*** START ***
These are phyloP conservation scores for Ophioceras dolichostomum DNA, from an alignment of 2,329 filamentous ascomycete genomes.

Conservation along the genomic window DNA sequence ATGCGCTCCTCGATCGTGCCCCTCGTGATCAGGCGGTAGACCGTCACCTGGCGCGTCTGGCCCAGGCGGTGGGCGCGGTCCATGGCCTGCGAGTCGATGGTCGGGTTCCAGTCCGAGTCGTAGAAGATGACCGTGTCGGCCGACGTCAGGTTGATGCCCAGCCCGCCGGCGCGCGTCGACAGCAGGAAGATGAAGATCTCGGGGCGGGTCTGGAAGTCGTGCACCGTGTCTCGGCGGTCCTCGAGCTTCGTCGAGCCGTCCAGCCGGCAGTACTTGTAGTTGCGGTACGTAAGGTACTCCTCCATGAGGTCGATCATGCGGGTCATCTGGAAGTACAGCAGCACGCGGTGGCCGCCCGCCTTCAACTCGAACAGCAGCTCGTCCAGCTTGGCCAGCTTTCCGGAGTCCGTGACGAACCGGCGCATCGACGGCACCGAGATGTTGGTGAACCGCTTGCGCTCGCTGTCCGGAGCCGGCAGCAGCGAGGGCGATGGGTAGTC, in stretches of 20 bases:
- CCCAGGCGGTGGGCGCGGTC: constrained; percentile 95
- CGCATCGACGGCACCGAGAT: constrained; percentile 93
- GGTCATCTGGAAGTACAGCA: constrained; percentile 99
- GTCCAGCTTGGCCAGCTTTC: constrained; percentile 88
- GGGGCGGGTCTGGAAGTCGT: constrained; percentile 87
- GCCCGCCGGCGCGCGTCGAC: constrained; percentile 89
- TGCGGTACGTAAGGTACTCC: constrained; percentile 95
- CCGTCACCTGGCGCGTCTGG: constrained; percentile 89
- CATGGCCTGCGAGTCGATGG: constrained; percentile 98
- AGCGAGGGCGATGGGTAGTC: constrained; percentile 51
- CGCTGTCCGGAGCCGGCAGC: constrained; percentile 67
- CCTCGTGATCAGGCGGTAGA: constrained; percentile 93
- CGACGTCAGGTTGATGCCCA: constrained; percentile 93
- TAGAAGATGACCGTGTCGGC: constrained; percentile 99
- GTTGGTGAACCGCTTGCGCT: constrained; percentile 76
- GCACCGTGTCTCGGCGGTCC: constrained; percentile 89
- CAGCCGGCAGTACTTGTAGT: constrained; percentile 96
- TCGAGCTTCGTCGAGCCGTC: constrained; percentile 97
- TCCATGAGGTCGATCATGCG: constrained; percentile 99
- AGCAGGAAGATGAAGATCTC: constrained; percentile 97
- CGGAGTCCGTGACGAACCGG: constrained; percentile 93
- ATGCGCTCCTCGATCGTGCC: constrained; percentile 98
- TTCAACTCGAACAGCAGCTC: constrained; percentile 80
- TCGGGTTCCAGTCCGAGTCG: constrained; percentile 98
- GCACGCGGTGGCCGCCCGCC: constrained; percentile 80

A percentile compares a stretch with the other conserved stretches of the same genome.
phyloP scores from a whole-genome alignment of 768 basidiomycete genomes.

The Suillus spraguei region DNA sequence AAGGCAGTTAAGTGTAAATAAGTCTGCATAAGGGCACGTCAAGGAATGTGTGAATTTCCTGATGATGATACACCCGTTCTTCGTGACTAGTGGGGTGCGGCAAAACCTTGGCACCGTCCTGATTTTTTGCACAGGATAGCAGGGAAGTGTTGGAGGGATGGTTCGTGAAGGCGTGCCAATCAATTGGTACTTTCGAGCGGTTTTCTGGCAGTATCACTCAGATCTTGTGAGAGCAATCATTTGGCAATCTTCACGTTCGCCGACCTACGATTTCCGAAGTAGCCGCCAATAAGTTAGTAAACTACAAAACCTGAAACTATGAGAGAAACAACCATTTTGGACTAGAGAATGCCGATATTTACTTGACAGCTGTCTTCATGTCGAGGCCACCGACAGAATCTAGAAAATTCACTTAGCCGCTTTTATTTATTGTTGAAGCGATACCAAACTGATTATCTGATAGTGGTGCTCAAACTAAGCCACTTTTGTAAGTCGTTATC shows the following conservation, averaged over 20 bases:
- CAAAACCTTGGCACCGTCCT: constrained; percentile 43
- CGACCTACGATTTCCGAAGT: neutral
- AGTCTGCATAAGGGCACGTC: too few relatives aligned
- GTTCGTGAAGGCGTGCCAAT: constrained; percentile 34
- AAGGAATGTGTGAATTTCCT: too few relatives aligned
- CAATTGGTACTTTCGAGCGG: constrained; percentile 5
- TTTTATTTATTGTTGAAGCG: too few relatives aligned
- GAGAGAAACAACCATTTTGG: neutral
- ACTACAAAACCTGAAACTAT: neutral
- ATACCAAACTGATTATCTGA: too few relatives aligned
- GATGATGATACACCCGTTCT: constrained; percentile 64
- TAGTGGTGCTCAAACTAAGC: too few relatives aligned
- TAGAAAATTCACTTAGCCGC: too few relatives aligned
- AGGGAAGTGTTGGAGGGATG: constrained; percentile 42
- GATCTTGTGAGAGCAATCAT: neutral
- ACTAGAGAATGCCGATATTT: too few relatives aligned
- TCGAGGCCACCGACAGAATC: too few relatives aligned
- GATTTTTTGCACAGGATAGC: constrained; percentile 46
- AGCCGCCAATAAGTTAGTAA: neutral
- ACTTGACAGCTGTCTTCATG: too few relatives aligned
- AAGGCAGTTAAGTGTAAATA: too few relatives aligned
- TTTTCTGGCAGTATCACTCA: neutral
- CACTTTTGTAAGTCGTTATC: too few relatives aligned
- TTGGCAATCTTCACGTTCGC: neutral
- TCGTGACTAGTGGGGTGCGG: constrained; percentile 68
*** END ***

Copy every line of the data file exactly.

These are phyloP conservation scores for Ophioceras dolichostomum DNA, from an alignment of 2,329 filamentous ascomycete genomes.

Conservation along the genomic window DNA sequence ATGCGCTCCTCGATCGTGCCCCTCGTGATCAGGCGGTAGACCGTCACCTGGCGCGTCTGGCCCAGGCGGTGGGCGCGGTCCATGGCCTGCGAGTCGATGGTCGGGTTCCAGTCCGAGTCGTAGAAGATGACCGTGTCGGCCGACGTCAGGTTGATGCCCAGCCCGCCGGCGCGCGTCGACAGCAGGAAGATGAAGATCTCGGGGCGGGTCTGGAAGTCGTGCACCGTGTCTCGGCGGTCCTCGAGCTTCGTCGAGCCGTCCAGCCGGCAGTACTTGTAGTTGCGGTACGTAAGGTACTCCTCCATGAGGTCGATCATGCGGGTCATCTGGAAGTACAGCAGCACGCGGTGGCCGCCCGCCTTCAACTCGAACAGCAGCTCGTCCAGCTTGGCCAGCTTTCCGGAGTCCGTGACGAACCGGCGCATCGACGGCACCGAGATGTTGGTGAACCGCTTGCGCTCGCTGTCCGGAGCCGGCAGCAGCGAGGGCGATGGGTAGTC, in stretches of 20 bases:
- CCCAGGCGGTGGGCGCGGTC: constrained; percentile 95
- CGCATCGACGGCACCGAGAT: constrained; percentile 93
- GGTCATCTGGAAGTACAGCA: constrained; percentile 99
- GTCCAGCTTGGCCAGCTTTC: constrained; percentile 88
- GGGGCGGGTCTGGAAGTCGT: constrained; percentile 87
- GCCCGCCGGCGCGCGTCGAC: constrained; percentile 89
- TGCGGTACGTAAGGTACTCC: constrained; percentile 95
- CCGTCACCTGGCGCGTCTGG: constrained; percentile 89
- CATGGCCTGCGAGTCGATGG: constrained; percentile 98
- AGCGAGGGCGATGGGTAGTC: constrained; percentile 51
- CGCTGTCCGGAGCCGGCAGC: constrained; percentile 67
- CCTCGTGATCAGGCGGTAGA: constrained; percentile 93
- CGACGTCAGGTTGATGCCCA: constrained; percentile 93
- TAGAAGATGACCGTGTCGGC: constrained; percentile 99
- GTTGGTGAACCGCTTGCGCT: constrained; percentile 76
- GCACCGTGTCTCGGCGGTCC: constrained; percentile 89
- CAGCCGGCAGTACTTGTAGT: constrained; percentile 96
- TCGAGCTTCGTCGAGCCGTC: constrained; percentile 97
- TCCATGAGGTCGATCATGCG: constrained; percentile 99
- AGCAGGAAGATGAAGATCTC: constrained; percentile 97
- CGGAGTCCGTGACGAACCGG: constrained; percentile 93
- ATGCGCTCCTCGATCGTGCC: constrained; percentile 98
- TTCAACTCGAACAGCAGCTC: constrained; percentile 80
- TCGGGTTCCAGTCCGAGTCG: constrained; percentile 98
- GCACGCGGTGGCCGCCCGCC: constrained; percentile 80

A percentile compares a stretch with the other conserved stretches of the same genome.
phyloP scores from a whole-genome alignment of 768 basidiomycete genomes.

The Suillus spraguei region DNA sequence AAGGCAGTTAAGTGTAAATAAGTCTGCATAAGGGCACGTCAAGGAATGTGTGAATTTCCTGATGATGATACACCCGTTCTTCGTGACTAGTGGGGTGCGGCAAAACCTTGGCACCGTCCTGATTTTTTGCACAGGATAGCAGGGAAGTGTTGGAGGGATGGTTCGTGAAGGCGTGCCAATCAATTGGTACTTTCGAGCGGTTTTCTGGCAGTATCACTCAGATCTTGTGAGAGCAATCATTTGGCAATCTTCACGTTCGCCGACCTACGATTTCCGAAGTAGCCGCCAATAAGTTAGTAAACTACAAAACCTGAAACTATGAGAGAAACAACCATTTTGGACTAGAGAATGCCGATATTTACTTGACAGCTGTCTTCATGTCGAGGCCACCGACAGAATCTAGAAAATTCACTTAGCCGCTTTTATTTATTGTTGAAGCGATACCAAACTGATTATCTGATAGTGGTGCTCAAACTAAGCCACTTTTGTAAGTCGTTATC shows the following conservation, averaged over 20 bases:
- CAAAACCTTGGCACCGTCCT: constrained; percentile 43
- CGACCTACGATTTCCGAAGT: neutral
- AGTCTGCATAAGGGCACGTC: too few relatives aligned
- GTTCGTGAAGGCGTGCCAAT: constrained; percentile 34
- AAGGAATGTGTGAATTTCCT: too few relatives aligned
- CAATTGGTACTTTCGAGCGG: constrained; percentile 5
- TTTTATTTATTGTTGAAGCG: too few relatives aligned
- GAGAGAAACAACCATTTTGG: neutral
- ACTACAAAACCTGAAACTAT: neutral
- ATACCAAACTGATTATCTGA: too few relatives aligned
- GATGATGATACACCCGTTCT: constrained; percentile 64
- TAGTGGTGCTCAAACTAAGC: too few relatives aligned
- TAGAAAATTCACTTAGCCGC: too few relatives aligned
- AGGGAAGTGTTGGAGGGATG: constrained; percentile 42
- GATCTTGTGAGAGCAATCAT: neutral
- ACTAGAGAATGCCGATATTT: too few relatives aligned
- TCGAGGCCACCGACAGAATC: too few relatives aligned
- GATTTTTTGCACAGGATAGC: constrained; percentile 46
- AGCCGCCAATAAGTTAGTAA: neutral
- ACTTGACAGCTGTCTTCATG: too few relatives aligned
- AAGGCAGTTAAGTGTAAATA: too few relatives aligned
- TTTTCTGGCAGTATCACTCA: neutral
- CACTTTTGTAAGTCGTTATC: too few relatives aligned
- TTGGCAATCTTCACGTTCGC: neutral
- TCGTGACTAGTGGGGTGCGG: constrained; percentile 68